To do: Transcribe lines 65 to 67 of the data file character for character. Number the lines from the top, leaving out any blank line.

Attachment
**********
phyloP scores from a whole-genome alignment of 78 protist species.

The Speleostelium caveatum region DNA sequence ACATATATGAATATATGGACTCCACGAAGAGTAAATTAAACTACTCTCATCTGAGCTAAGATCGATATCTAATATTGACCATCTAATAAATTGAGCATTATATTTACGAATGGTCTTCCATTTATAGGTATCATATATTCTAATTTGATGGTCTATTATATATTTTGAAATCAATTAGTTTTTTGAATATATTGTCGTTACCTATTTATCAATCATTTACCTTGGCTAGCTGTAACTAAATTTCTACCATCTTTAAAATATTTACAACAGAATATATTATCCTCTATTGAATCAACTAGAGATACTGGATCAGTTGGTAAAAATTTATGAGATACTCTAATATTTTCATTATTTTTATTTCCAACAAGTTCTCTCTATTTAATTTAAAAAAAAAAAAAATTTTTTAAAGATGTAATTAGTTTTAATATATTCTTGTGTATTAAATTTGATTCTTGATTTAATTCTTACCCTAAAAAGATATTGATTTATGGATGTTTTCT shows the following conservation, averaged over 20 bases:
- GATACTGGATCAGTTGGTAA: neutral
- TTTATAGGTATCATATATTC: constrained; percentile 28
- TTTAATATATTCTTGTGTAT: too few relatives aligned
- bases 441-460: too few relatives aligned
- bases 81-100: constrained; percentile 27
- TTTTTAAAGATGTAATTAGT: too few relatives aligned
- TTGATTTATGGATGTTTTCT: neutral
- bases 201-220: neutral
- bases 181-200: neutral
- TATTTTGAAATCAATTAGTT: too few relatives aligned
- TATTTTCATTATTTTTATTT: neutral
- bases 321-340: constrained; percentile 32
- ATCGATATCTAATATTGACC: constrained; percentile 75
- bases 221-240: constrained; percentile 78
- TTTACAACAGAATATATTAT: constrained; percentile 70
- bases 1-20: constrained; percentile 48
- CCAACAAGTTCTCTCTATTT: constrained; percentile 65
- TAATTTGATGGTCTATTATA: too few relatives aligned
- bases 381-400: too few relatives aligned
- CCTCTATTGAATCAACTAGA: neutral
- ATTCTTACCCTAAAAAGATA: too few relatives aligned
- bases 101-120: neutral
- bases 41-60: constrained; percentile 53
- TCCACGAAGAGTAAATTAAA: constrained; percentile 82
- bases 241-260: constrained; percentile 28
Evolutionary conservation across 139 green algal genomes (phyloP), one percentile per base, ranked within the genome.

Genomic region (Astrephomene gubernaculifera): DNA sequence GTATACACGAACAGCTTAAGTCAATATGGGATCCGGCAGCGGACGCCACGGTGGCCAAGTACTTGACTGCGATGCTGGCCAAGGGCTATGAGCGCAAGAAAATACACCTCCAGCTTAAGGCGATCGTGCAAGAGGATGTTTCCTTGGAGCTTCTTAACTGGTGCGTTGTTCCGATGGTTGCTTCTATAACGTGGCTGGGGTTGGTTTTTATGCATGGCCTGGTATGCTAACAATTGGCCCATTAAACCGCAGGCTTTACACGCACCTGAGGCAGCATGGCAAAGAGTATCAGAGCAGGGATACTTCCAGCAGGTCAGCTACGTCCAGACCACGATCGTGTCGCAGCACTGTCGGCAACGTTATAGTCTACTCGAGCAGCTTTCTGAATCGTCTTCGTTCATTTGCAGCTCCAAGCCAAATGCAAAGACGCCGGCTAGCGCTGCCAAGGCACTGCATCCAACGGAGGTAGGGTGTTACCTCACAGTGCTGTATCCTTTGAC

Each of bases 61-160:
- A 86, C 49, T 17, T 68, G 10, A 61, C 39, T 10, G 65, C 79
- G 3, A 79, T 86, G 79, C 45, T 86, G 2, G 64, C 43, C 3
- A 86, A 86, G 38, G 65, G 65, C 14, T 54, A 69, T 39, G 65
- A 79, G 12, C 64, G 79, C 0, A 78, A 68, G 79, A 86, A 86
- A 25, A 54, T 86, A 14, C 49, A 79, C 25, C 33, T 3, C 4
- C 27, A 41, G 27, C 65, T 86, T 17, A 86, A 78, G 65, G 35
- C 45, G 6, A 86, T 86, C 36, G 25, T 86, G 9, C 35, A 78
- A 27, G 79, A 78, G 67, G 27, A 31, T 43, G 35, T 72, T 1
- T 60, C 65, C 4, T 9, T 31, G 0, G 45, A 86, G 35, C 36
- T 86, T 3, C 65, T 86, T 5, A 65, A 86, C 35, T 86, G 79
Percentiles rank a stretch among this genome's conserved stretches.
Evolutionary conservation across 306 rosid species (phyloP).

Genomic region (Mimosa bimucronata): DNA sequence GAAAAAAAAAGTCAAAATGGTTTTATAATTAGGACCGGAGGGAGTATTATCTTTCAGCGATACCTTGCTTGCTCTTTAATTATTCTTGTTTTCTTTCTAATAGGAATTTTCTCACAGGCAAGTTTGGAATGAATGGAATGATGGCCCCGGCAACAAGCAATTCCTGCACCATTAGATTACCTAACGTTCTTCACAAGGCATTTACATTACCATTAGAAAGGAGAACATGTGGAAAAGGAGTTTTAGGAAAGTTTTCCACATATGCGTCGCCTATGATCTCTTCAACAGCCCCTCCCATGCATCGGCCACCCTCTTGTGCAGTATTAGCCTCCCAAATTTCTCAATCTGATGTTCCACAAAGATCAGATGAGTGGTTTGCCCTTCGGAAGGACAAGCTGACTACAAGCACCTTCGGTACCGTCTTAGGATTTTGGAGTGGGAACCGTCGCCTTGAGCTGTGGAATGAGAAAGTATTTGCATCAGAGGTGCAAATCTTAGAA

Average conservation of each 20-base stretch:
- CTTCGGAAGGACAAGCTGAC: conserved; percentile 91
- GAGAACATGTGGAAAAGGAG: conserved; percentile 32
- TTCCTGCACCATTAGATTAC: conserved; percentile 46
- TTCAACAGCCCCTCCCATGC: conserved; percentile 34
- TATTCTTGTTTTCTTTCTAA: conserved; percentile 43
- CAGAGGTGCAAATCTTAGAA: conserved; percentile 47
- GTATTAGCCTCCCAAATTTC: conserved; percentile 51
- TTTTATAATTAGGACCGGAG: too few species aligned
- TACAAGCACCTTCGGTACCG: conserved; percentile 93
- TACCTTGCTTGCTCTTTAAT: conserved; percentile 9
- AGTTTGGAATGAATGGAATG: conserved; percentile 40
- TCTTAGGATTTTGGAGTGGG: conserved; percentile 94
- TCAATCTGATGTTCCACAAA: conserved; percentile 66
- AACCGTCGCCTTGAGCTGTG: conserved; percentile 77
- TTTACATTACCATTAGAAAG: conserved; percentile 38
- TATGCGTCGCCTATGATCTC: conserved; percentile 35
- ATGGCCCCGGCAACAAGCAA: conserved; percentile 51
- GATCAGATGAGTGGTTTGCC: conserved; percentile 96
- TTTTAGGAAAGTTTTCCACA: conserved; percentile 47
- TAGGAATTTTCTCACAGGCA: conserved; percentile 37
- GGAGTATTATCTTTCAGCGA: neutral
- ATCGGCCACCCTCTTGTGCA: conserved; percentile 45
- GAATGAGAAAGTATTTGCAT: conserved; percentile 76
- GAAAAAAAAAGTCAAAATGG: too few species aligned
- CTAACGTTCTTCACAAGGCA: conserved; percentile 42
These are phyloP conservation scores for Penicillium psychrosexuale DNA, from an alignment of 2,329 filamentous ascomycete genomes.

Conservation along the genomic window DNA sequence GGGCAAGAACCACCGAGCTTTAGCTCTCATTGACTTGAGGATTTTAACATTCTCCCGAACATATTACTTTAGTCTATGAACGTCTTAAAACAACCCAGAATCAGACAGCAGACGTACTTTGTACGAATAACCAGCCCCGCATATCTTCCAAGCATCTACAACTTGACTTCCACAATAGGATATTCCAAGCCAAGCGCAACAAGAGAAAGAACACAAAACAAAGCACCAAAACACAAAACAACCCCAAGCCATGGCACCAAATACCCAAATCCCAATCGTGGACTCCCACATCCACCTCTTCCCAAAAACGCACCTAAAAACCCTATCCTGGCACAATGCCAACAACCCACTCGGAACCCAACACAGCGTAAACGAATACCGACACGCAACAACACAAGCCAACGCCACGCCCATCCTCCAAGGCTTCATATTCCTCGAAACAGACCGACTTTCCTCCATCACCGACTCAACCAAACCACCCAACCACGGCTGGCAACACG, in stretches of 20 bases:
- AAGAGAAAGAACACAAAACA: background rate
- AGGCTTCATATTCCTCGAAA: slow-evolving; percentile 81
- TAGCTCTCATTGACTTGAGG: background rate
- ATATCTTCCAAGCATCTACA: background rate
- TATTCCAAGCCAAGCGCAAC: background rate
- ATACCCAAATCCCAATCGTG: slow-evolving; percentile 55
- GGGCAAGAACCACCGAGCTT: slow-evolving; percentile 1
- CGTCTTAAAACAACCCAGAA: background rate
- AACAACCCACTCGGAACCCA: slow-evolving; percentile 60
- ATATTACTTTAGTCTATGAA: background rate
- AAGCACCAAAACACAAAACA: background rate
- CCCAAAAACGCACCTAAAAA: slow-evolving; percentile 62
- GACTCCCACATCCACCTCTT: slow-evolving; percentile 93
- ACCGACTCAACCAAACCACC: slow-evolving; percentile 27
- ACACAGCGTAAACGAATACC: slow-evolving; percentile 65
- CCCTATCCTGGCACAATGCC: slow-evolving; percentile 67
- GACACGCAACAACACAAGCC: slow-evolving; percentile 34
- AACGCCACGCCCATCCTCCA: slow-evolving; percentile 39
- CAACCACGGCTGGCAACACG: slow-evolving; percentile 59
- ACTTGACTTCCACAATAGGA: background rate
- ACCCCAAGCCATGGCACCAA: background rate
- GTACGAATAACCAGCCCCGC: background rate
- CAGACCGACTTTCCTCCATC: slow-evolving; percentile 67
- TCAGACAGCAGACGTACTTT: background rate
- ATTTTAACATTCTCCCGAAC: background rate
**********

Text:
- GGAGTATTATCTTTCAGCGA: neutral
- ATCGGCCACCCTCTTGTGCA: conserved; percentile 45
- GAATGAGAAAGTATTTGCAT: conserved; percentile 76